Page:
If you are using some type of rain sensors on your home to determine when you should start mowing after rain, we suggest having rainwater sensors installed. This is so rain can be measured based on how intense it is instead of how many hours it has been since the rain stopped falling. This is because rain duration plays such a big role in lawn safety.

Installing rain sensors on homes ensures safety during periods of heavy rainfall because flooding becomes a bigger issue when rainfall is mixed with sewage or septic runoff.

Before the rain begins to fall, you can anticipate rain by gathering rain sensors. This will help to be ready for when it starts pouring because rainfall intensity levels are easily measured while the time between rain spells is not.

Mowing Long Grass vs. Short Grass

Some homeowners like their lawns very short while others prefer them longer. There are advantages and disadvantages for both types of individuals when cutting grass after rain.

With short grass, rainwater will not have enough time for rain-harming pesticides or fertilizers to sit atop the blades of grass. If rain does not stay for a long time, rainwater will make a quick effort to be absorbed into the soil and this might cause browning or dying spots on shorter grasses that have been cut recently.

Mowing Long Grass After Rain

If you have a long grass blade length then rain might not be a good time to cut. Rainwater mixes with the fertilizer or pesticides you have been using on your lawn. When rain falls at a higher intensity, rainwater has more pesticides in it. Rainwater is a form of pesticide rain that can be harmful to the blades of grass.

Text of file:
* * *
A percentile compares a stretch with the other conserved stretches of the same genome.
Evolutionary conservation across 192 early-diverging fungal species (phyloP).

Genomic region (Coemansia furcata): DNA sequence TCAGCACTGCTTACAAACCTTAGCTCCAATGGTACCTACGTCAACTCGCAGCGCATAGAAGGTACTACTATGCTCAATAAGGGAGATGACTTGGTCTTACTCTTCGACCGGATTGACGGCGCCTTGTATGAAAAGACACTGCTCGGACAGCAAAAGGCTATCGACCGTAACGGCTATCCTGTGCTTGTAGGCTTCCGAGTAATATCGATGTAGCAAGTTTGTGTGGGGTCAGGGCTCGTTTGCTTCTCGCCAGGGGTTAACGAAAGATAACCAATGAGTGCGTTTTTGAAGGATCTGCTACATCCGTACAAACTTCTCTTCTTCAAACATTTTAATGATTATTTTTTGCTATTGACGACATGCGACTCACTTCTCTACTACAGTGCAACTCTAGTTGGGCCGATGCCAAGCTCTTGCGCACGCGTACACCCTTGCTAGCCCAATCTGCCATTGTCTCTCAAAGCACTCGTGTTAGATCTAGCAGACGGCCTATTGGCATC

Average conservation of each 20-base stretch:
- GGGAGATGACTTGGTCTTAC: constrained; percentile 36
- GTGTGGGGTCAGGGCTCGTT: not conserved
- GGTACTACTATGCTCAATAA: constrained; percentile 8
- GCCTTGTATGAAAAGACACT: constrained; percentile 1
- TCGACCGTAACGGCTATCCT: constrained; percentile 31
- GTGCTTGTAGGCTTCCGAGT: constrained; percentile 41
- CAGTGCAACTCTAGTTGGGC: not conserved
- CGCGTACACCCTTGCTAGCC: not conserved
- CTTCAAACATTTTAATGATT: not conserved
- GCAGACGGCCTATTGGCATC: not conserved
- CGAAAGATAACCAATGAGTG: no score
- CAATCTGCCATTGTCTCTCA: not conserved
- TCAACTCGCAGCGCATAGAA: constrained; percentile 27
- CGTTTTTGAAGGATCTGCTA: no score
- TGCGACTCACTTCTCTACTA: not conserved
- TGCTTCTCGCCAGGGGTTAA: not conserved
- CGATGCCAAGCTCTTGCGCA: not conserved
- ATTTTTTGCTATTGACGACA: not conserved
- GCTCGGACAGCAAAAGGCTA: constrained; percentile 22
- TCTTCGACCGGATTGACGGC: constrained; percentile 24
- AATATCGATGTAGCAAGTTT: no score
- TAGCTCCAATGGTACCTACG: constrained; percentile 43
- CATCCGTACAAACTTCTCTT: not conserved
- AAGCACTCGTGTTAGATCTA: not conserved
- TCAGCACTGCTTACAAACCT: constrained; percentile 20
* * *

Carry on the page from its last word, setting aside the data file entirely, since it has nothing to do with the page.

Mowing Short Grass After Rain

If you have a short grass blade length then rain can be a wonderful thing for cutting. This is because rain will wash away dead blades of grass while simultaneously revitalizing anything growing in your lawn.

Shorter blade grasses have smaller pores which means rainwater has less time to sit atop the grass before being absorbed into the soil below. If you happen to have a lot of rainfall in your area and there is still some flooding going on, better wait until rain waters have subsided before mowing just to play it safe.

What Happens If You Do Not Mow After Rain?

When it comes down to it, not mowing after rain can leave browning or dying spots on parts of your lawn. Choosing the wrong rainwater blade length for your lawn might make rain seem like it’s not the right time to cut. If the rain keeps falling and it rains hard enough, you might forget about waiting after the rain ends before cutting the grass.

You may prefer to mow when you have had enough of standing in puddles instead of waiting an extra hour or two because there is always something that needs to be done inside…and outside the home.

Tips To Remember For Mowing After Rain

If you do decide to wait until after it rains before mowing, remember that 1-2 hours after rain ends should be sufficient time to ensure any flood risks are gone. So, take care of your lawn by being cautious!